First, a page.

Kaplan’s Epilogue reiterates that passionate, “committed,” fair-minded, nonconformist, self-interested, empathetic, appropriating, and–for many–“crazy” Miss Anne “push[ed] along the systematic and structural changes necessary” for moving towards a more perfect democracy.
A Virgin Islands proverb warns ‘the love of white people is like leprosy,’ a point repeatedly driven home by Kaplan’s biographies. Her fascinating, distressing, and detailed examination of a period many of us know primarily from literature explores racist thinking during the 1920s and 30s from the perspectives of women–mostly wealthy–who dared to cross the race line. The volume’s beautifully reproduced images are a bonus, as are the dismaying factoids that salt the chapters. For example, Kaplan tells us that Hurston’s “Barnard professors were assigning ‘C’ grades to her examinations before she’s even sat for them” and that sun tanning– still alarmingly popular in the American Southeast– is an artifact of “Negrophila.”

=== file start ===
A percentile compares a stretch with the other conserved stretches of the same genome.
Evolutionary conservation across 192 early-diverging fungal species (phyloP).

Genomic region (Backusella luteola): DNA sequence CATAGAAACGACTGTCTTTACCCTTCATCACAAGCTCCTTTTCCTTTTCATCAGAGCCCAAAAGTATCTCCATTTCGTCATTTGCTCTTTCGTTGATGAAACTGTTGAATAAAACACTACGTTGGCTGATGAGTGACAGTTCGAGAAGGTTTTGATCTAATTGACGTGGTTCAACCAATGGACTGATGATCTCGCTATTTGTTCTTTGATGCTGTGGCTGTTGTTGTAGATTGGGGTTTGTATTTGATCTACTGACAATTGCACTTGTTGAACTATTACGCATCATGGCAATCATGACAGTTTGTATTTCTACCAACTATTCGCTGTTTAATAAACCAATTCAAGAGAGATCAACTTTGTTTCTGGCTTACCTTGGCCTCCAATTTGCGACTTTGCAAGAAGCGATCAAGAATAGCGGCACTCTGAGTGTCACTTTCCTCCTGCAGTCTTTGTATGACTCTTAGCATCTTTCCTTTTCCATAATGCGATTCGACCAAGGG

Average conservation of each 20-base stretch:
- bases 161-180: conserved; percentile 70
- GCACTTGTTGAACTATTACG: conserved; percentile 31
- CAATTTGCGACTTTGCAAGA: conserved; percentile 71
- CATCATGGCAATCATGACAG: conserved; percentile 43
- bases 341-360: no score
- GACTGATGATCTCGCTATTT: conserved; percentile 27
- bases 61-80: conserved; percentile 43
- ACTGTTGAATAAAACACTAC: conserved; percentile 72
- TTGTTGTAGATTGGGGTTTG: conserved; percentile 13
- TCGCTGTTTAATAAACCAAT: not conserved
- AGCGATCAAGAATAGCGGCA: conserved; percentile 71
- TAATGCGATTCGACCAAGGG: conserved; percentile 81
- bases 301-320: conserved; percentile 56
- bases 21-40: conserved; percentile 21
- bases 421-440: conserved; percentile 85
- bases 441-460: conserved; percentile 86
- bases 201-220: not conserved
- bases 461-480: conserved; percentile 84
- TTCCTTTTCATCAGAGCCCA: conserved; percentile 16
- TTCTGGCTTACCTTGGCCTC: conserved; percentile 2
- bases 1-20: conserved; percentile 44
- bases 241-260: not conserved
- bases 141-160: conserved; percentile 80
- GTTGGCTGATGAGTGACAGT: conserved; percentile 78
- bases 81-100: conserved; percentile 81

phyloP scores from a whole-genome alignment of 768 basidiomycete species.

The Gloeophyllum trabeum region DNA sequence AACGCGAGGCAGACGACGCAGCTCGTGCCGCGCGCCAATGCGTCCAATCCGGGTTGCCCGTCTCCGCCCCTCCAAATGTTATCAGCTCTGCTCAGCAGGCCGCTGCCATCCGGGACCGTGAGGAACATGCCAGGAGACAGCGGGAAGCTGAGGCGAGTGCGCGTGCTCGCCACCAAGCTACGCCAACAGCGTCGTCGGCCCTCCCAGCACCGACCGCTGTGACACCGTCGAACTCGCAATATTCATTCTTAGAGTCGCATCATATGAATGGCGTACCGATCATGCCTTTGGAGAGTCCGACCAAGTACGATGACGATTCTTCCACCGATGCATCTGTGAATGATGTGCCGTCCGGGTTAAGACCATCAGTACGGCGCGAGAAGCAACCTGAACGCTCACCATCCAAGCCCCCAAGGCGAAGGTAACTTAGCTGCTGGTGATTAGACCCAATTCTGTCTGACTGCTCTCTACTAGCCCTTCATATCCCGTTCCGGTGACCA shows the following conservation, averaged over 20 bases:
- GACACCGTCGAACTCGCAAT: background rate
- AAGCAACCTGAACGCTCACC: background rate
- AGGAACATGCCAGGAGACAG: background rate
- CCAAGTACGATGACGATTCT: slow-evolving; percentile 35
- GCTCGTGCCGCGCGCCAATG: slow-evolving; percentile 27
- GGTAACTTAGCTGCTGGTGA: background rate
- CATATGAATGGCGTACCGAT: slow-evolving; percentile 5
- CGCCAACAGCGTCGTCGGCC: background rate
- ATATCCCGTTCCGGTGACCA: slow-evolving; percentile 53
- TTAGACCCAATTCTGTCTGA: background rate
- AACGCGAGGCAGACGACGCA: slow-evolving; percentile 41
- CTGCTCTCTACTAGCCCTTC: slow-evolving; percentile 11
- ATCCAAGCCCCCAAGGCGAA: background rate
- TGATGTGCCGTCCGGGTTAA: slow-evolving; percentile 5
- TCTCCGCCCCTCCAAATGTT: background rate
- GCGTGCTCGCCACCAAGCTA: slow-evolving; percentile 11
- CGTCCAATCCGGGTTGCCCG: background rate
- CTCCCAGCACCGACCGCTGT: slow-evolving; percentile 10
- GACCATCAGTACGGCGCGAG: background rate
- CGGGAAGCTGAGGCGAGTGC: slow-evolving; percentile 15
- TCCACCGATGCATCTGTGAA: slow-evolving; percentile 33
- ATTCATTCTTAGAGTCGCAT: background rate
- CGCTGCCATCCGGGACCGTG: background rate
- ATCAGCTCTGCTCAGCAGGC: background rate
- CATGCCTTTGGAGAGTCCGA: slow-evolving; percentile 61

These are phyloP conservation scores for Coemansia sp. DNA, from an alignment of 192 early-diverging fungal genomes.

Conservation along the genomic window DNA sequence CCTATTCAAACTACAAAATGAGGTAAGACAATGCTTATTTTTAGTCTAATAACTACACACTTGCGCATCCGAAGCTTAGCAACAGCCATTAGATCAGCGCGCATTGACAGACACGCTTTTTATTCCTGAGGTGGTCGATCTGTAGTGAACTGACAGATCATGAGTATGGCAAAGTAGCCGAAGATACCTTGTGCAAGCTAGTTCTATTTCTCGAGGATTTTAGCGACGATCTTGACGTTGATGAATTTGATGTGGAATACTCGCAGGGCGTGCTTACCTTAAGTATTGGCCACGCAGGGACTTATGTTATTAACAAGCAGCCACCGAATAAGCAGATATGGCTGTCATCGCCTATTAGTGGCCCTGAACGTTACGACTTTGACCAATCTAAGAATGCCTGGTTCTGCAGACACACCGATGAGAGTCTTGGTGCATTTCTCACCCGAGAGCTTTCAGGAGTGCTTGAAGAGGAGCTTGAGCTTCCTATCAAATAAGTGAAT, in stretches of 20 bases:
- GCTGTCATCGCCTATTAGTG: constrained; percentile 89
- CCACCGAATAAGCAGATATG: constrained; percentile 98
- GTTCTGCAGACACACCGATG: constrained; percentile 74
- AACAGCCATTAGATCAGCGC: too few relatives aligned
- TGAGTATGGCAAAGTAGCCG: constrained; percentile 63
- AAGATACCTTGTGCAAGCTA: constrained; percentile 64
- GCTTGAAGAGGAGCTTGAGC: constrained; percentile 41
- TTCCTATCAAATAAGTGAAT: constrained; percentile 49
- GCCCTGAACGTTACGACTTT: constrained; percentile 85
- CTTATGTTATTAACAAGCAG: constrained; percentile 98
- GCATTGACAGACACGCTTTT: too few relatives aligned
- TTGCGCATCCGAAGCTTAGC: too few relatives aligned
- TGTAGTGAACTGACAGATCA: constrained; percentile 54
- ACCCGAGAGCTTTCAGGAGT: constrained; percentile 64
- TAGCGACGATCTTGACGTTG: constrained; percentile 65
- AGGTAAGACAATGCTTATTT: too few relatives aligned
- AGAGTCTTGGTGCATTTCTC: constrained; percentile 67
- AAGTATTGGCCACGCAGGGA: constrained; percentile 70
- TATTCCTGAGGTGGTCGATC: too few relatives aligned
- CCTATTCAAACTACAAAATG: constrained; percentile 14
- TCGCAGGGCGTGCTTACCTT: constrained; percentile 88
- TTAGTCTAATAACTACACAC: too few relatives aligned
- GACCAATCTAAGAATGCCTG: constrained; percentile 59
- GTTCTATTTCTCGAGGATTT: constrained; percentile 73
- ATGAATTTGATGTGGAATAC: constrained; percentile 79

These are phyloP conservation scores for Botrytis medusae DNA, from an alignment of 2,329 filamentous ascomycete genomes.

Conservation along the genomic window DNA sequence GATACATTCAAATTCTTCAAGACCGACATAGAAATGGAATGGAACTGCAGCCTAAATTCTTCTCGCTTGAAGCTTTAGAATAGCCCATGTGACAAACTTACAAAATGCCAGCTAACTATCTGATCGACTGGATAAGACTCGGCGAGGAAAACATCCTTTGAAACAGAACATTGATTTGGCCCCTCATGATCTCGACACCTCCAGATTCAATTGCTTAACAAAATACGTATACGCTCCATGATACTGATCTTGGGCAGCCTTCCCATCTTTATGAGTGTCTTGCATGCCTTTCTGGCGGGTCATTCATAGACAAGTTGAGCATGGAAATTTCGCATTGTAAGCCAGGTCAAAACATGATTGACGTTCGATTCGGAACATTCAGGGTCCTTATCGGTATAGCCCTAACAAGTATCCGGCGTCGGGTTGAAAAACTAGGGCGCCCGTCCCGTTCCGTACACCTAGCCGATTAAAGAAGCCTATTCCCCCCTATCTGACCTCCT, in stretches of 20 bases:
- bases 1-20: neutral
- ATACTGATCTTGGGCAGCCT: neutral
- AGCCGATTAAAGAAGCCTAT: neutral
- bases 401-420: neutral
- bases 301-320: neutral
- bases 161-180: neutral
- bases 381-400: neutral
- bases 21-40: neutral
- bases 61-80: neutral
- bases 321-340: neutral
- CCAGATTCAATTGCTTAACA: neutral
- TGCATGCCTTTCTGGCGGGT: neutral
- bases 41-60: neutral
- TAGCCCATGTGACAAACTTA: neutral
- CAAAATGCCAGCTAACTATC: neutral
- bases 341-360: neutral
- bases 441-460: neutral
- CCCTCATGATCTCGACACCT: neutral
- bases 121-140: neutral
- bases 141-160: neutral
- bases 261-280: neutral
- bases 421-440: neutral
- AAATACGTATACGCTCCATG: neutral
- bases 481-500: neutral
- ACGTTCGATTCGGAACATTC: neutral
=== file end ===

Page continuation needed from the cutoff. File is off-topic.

The volume is well-produced and worthy of inclusion in library research collections. Its highly readable style and remarkably inexpensive price make it suitable for personal libraries and for use as a textbook in both graduate and advanced undergraduate classes.